Vern. Madhu, Beng. Shahad. Hind.
Eight sorts of honey are described by Susruta, namely :
1. Mάkshika or the honey collected by the common bee called madhumakshika.
2. Bhrάmara, or the honey collected by a large back bee called bhramara.
3. Kshaudra, or honey collected by a sort of small bee of tawny colour, called Kshudra.
4. Pauttika, or honey collected by a small black bee resembling a gnat, and called puttika.
5. Chhatra, or honey formed by tawny or yellow wasps which make their hives in the shape of umbrellas.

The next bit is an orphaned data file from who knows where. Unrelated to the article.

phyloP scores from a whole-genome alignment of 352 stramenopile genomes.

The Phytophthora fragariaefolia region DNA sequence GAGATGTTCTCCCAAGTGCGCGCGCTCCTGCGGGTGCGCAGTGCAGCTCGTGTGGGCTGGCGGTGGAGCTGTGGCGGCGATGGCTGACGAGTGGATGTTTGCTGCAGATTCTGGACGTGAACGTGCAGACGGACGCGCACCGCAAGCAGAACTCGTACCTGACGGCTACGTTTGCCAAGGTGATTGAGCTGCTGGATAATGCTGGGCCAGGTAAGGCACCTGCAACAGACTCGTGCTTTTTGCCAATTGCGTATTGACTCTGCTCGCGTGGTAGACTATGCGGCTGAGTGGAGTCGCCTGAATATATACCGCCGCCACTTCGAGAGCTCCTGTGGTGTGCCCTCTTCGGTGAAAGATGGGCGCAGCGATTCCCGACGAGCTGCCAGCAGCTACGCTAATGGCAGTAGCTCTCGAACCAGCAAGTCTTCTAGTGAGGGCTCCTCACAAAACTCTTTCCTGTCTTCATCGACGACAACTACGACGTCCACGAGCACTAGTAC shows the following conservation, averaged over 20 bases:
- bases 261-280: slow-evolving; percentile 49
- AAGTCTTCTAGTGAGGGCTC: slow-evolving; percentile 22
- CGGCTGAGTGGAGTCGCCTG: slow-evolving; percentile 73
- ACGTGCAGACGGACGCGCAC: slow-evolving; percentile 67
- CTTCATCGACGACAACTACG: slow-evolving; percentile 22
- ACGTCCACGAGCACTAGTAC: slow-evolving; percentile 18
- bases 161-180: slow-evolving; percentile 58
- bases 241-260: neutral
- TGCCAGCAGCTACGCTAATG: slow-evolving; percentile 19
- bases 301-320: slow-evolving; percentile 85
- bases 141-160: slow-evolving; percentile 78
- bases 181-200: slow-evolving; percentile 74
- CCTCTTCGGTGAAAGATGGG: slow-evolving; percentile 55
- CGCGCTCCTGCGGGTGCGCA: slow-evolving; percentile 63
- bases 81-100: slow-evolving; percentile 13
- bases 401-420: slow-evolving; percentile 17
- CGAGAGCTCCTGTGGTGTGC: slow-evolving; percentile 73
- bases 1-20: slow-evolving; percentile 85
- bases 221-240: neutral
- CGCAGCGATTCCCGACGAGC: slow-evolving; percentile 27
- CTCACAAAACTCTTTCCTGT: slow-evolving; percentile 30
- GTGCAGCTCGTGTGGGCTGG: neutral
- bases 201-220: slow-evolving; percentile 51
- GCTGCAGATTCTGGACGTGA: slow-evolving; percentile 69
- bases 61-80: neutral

6. Argha or wild honey collected by a sort of yellow bee like the bhramara.
7. Audάlaka is a bitter and acrid substance like honey found in the nests of white ants.
8. Dάla or unprepared honey found on flowers.
Of these varieties the first four only are described by recent writers and the first alone is used in medicine. New honey is considered demulcent and laxative. Honey more than a year old is said to be astringent and demulcent. Old honey is preferred to new. It is much used in the preparation of confections and electuaries, and as an adjunct to decoctions, pills and powders.
Wax, called siktha in Sanskrit, is used in the preparation of ointments and ghritas for external application.